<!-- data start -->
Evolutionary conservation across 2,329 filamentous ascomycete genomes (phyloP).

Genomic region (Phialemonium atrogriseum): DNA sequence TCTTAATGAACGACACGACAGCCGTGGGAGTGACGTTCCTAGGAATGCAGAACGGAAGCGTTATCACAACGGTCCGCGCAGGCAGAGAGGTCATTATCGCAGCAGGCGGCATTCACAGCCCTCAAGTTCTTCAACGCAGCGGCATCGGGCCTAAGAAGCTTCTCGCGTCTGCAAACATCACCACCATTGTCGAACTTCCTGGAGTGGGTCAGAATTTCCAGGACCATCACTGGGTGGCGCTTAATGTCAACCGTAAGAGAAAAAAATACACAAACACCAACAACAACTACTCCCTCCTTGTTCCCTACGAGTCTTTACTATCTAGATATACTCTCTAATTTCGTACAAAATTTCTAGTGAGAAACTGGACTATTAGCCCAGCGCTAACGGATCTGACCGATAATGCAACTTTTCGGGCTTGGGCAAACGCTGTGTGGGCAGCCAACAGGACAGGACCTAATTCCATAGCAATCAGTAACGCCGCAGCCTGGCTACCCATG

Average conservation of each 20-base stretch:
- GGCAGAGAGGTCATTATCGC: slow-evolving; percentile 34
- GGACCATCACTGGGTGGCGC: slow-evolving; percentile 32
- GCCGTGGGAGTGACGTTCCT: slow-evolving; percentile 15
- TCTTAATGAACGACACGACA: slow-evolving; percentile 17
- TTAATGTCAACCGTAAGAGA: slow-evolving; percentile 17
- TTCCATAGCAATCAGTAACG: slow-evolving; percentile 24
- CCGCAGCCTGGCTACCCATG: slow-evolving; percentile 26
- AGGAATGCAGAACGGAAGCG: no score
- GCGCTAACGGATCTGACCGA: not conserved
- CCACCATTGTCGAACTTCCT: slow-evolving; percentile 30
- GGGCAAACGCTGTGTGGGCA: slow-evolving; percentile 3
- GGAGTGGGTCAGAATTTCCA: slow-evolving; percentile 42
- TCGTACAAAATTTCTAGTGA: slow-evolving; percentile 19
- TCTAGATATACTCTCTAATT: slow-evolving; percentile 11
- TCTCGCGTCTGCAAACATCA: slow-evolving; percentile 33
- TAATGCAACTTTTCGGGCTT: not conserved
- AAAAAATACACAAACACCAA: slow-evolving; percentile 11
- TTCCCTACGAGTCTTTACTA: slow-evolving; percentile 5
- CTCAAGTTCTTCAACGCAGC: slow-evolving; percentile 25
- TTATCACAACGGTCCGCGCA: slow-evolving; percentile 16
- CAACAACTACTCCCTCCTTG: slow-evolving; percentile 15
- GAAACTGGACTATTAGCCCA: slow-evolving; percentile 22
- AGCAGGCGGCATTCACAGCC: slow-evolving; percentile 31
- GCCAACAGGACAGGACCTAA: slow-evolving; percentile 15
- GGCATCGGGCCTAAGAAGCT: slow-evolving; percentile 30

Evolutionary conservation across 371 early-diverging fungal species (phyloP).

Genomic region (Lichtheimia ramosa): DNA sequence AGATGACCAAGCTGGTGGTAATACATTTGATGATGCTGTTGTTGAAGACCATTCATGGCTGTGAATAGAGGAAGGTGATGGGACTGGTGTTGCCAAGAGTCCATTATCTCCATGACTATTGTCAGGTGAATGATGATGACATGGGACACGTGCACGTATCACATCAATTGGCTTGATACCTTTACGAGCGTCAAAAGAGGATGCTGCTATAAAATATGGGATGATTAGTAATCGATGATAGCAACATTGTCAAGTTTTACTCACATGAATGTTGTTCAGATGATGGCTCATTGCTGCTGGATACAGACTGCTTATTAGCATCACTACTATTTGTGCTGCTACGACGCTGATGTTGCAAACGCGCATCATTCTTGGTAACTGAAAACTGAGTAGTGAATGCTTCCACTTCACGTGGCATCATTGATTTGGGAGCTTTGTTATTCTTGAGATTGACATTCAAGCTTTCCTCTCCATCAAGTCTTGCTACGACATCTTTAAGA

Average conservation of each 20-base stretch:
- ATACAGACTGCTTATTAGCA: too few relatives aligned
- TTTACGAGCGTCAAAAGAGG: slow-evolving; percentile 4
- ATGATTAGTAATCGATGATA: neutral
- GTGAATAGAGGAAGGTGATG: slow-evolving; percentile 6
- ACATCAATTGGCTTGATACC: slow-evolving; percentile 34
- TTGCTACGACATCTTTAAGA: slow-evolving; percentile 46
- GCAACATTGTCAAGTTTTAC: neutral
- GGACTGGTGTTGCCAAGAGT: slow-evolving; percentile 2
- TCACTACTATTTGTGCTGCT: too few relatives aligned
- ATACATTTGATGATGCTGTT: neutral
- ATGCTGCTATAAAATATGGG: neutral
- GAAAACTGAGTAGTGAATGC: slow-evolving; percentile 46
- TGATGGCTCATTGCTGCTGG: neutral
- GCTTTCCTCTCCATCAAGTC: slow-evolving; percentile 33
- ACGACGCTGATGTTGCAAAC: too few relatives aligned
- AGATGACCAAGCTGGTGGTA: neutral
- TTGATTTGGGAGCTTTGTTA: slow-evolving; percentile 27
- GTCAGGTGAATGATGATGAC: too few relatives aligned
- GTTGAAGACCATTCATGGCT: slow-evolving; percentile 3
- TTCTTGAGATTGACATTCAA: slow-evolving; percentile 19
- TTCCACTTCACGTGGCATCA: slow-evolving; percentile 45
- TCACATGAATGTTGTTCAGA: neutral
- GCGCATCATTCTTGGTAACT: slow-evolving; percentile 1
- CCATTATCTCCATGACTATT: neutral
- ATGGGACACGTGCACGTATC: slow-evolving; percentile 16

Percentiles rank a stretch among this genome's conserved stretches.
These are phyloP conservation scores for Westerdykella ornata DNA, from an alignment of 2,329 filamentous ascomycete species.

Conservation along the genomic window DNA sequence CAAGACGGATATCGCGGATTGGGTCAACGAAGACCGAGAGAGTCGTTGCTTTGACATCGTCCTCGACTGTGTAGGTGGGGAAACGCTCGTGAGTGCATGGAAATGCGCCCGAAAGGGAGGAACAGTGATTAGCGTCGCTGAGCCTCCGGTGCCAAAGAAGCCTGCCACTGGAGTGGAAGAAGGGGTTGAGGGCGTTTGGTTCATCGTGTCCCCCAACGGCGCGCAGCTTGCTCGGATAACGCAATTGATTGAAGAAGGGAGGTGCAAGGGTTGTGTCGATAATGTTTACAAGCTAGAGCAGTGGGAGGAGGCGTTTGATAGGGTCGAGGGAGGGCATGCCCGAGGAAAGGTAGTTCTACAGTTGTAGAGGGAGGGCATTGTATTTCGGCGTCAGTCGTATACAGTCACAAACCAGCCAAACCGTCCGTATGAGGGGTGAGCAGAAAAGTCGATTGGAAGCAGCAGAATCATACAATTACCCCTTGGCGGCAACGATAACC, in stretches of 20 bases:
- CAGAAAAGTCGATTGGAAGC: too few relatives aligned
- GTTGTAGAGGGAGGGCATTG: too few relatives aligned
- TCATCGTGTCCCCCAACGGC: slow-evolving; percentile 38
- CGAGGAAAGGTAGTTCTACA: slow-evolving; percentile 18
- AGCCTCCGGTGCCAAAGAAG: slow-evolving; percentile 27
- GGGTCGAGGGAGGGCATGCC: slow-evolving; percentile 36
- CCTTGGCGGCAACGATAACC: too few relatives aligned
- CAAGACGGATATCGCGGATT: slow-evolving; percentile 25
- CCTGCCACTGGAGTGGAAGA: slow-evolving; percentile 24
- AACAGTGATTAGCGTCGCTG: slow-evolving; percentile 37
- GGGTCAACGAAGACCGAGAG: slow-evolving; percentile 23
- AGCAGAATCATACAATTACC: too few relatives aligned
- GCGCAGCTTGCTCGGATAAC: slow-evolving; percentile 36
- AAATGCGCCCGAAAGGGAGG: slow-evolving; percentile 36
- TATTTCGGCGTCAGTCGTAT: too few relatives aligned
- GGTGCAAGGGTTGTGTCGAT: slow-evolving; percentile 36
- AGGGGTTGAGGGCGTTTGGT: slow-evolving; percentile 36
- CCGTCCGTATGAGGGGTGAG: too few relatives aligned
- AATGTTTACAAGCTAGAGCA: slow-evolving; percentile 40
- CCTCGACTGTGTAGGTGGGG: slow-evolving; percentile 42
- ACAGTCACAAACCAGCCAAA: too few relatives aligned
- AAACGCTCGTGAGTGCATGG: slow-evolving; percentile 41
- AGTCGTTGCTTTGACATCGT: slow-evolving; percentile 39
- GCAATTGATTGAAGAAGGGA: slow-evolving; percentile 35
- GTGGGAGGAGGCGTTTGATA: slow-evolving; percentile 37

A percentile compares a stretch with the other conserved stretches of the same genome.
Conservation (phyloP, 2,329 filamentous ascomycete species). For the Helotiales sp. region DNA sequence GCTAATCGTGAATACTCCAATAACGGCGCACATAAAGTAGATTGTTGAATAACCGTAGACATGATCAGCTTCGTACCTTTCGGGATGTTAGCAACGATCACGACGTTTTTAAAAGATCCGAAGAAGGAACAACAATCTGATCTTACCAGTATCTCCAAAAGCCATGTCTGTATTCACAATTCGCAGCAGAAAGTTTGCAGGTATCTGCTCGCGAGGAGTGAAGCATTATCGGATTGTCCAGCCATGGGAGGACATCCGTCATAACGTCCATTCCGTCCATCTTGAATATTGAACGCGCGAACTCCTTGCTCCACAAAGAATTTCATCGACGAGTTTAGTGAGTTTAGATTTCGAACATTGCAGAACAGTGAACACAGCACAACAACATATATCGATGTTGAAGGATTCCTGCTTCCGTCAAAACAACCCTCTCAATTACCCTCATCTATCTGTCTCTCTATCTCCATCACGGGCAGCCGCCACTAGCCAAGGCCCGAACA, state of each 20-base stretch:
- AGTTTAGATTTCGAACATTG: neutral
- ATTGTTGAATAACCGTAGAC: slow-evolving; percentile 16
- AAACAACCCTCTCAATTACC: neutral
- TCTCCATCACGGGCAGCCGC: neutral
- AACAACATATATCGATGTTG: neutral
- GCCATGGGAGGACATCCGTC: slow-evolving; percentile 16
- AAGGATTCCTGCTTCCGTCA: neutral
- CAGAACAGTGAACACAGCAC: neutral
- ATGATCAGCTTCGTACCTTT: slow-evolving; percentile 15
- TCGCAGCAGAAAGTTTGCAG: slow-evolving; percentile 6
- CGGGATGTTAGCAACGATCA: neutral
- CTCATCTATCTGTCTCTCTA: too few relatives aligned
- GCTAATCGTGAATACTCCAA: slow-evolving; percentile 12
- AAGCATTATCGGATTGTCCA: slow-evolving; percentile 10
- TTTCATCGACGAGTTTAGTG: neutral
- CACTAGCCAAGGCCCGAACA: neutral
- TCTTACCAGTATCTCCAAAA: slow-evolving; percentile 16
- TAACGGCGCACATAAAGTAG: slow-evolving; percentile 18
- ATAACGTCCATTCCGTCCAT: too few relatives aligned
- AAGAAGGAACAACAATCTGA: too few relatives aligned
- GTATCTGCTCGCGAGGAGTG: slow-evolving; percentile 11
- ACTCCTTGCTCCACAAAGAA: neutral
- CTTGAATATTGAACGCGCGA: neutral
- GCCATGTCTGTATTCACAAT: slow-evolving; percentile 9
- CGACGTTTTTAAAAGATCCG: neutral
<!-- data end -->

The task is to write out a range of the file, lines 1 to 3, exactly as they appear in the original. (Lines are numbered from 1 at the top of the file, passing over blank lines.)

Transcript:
Evolutionary conservation across 2,329 filamentous ascomycete genomes (phyloP).

Genomic region (Phialemonium atrogriseum): DNA sequence TCTTAATGAACGACACGACAGCCGTGGGAGTGACGTTCCTAGGAATGCAGAACGGAAGCGTTATCACAACGGTCCGCGCAGGCAGAGAGGTCATTATCGCAGCAGGCGGCATTCACAGCCCTCAAGTTCTTCAACGCAGCGGCATCGGGCCTAAGAAGCTTCTCGCGTCTGCAAACATCACCACCATTGTCGAACTTCCTGGAGTGGGTCAGAATTTCCAGGACCATCACTGGGTGGCGCTTAATGTCAACCGTAAGAGAAAAAAATACACAAACACCAACAACAACTACTCCCTCCTTGTTCCCTACGAGTCTTTACTATCTAGATATACTCTCTAATTTCGTACAAAATTTCTAGTGAGAAACTGGACTATTAGCCCAGCGCTAACGGATCTGACCGATAATGCAACTTTTCGGGCTTGGGCAAACGCTGTGTGGGCAGCCAACAGGACAGGACCTAATTCCATAGCAATCAGTAACGCCGCAGCCTGGCTACCCATG

Average conservation of each 20-base stretch: